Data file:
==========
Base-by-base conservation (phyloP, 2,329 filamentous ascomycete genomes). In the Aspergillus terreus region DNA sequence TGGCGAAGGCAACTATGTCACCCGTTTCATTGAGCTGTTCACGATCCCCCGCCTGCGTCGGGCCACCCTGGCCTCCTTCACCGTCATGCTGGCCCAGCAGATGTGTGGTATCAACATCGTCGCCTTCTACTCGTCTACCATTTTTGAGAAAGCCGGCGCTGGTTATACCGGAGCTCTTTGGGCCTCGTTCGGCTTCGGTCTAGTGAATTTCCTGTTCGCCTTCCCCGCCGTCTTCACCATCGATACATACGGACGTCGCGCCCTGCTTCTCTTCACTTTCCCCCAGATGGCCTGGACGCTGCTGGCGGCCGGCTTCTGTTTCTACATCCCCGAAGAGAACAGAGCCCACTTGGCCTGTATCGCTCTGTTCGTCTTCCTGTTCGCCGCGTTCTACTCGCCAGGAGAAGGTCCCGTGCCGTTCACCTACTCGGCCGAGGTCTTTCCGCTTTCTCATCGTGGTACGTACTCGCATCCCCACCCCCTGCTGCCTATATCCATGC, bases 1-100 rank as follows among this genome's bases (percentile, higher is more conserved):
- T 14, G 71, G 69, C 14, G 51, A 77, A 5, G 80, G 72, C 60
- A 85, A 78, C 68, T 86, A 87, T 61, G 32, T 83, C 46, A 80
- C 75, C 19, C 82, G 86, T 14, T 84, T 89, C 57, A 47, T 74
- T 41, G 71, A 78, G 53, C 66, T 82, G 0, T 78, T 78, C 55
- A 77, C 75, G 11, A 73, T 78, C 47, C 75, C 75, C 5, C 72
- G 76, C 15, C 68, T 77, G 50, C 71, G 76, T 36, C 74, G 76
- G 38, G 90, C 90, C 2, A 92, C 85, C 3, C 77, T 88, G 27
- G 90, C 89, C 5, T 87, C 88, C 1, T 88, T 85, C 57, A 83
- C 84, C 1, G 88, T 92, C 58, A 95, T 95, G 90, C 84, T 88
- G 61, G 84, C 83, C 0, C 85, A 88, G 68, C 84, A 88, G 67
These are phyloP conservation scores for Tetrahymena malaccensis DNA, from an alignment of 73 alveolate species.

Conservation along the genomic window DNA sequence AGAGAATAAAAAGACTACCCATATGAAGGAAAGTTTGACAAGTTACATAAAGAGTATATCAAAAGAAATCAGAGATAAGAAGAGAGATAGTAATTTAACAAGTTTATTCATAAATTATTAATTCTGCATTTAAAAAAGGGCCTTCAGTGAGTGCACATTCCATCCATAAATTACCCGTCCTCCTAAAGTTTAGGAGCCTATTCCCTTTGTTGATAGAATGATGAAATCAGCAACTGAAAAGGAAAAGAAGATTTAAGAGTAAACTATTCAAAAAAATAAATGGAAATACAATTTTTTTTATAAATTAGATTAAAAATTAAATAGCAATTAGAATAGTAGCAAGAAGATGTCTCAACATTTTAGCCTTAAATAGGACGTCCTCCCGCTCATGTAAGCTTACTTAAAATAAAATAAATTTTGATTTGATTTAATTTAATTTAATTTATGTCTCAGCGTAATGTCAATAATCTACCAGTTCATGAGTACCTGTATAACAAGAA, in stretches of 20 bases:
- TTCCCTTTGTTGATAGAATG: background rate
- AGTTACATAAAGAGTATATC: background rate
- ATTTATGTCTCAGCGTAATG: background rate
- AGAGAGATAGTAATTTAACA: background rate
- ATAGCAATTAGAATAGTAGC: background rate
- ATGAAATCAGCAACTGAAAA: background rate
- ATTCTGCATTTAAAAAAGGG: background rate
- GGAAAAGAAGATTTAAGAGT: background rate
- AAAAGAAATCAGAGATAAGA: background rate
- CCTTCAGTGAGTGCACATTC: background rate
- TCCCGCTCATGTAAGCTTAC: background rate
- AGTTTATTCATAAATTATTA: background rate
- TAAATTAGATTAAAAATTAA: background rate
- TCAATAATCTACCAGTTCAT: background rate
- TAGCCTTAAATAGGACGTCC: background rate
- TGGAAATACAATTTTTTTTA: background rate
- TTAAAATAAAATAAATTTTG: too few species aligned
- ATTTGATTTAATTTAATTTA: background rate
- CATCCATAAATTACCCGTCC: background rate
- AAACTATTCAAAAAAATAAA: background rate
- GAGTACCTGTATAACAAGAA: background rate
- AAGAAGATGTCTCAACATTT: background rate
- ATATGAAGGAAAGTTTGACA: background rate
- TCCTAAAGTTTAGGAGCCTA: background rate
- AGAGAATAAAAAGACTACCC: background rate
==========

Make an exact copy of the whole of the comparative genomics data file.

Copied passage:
Base-by-base conservation (phyloP, 2,329 filamentous ascomycete genomes). In the Aspergillus terreus region DNA sequence TGGCGAAGGCAACTATGTCACCCGTTTCATTGAGCTGTTCACGATCCCCCGCCTGCGTCGGGCCACCCTGGCCTCCTTCACCGTCATGCTGGCCCAGCAGATGTGTGGTATCAACATCGTCGCCTTCTACTCGTCTACCATTTTTGAGAAAGCCGGCGCTGGTTATACCGGAGCTCTTTGGGCCTCGTTCGGCTTCGGTCTAGTGAATTTCCTGTTCGCCTTCCCCGCCGTCTTCACCATCGATACATACGGACGTCGCGCCCTGCTTCTCTTCACTTTCCCCCAGATGGCCTGGACGCTGCTGGCGGCCGGCTTCTGTTTCTACATCCCCGAAGAGAACAGAGCCCACTTGGCCTGTATCGCTCTGTTCGTCTTCCTGTTCGCCGCGTTCTACTCGCCAGGAGAAGGTCCCGTGCCGTTCACCTACTCGGCCGAGGTCTTTCCGCTTTCTCATCGTGGTACGTACTCGCATCCCCACCCCCTGCTGCCTATATCCATGC, bases 1-100 rank as follows among this genome's bases (percentile, higher is more conserved):
- T 14, G 71, G 69, C 14, G 51, A 77, A 5, G 80, G 72, C 60
- A 85, A 78, C 68, T 86, A 87, T 61, G 32, T 83, C 46, A 80
- C 75, C 19, C 82, G 86, T 14, T 84, T 89, C 57, A 47, T 74
- T 41, G 71, A 78, G 53, C 66, T 82, G 0, T 78, T 78, C 55
- A 77, C 75, G 11, A 73, T 78, C 47, C 75, C 75, C 5, C 72
- G 76, C 15, C 68, T 77, G 50, C 71, G 76, T 36, C 74, G 76
- G 38, G 90, C 90, C 2, A 92, C 85, C 3, C 77, T 88, G 27
- G 90, C 89, C 5, T 87, C 88, C 1, T 88, T 85, C 57, A 83
- C 84, C 1, G 88, T 92, C 58, A 95, T 95, G 90, C 84, T 88
- G 61, G 84, C 83, C 0, C 85, A 88, G 68, C 84, A 88, G 67
These are phyloP conservation scores for Tetrahymena malaccensis DNA, from an alignment of 73 alveolate species.

Conservation along the genomic window DNA sequence AGAGAATAAAAAGACTACCCATATGAAGGAAAGTTTGACAAGTTACATAAAGAGTATATCAAAAGAAATCAGAGATAAGAAGAGAGATAGTAATTTAACAAGTTTATTCATAAATTATTAATTCTGCATTTAAAAAAGGGCCTTCAGTGAGTGCACATTCCATCCATAAATTACCCGTCCTCCTAAAGTTTAGGAGCCTATTCCCTTTGTTGATAGAATGATGAAATCAGCAACTGAAAAGGAAAAGAAGATTTAAGAGTAAACTATTCAAAAAAATAAATGGAAATACAATTTTTTTTATAAATTAGATTAAAAATTAAATAGCAATTAGAATAGTAGCAAGAAGATGTCTCAACATTTTAGCCTTAAATAGGACGTCCTCCCGCTCATGTAAGCTTACTTAAAATAAAATAAATTTTGATTTGATTTAATTTAATTTAATTTATGTCTCAGCGTAATGTCAATAATCTACCAGTTCATGAGTACCTGTATAACAAGAA, in stretches of 20 bases:
- TTCCCTTTGTTGATAGAATG: background rate
- AGTTACATAAAGAGTATATC: background rate
- ATTTATGTCTCAGCGTAATG: background rate
- AGAGAGATAGTAATTTAACA: background rate
- ATAGCAATTAGAATAGTAGC: background rate
- ATGAAATCAGCAACTGAAAA: background rate
- ATTCTGCATTTAAAAAAGGG: background rate
- GGAAAAGAAGATTTAAGAGT: background rate
- AAAAGAAATCAGAGATAAGA: background rate
- CCTTCAGTGAGTGCACATTC: background rate
- TCCCGCTCATGTAAGCTTAC: background rate
- AGTTTATTCATAAATTATTA: background rate
- TAAATTAGATTAAAAATTAA: background rate
- TCAATAATCTACCAGTTCAT: background rate
- TAGCCTTAAATAGGACGTCC: background rate
- TGGAAATACAATTTTTTTTA: background rate
- TTAAAATAAAATAAATTTTG: too few species aligned
- ATTTGATTTAATTTAATTTA: background rate
- CATCCATAAATTACCCGTCC: background rate
- AAACTATTCAAAAAAATAAA: background rate
- GAGTACCTGTATAACAAGAA: background rate
- AAGAAGATGTCTCAACATTT: background rate
- ATATGAAGGAAAGTTTGACA: background rate
- TCCTAAAGTTTAGGAGCCTA: background rate
- AGAGAATAAAAAGACTACCC: background rate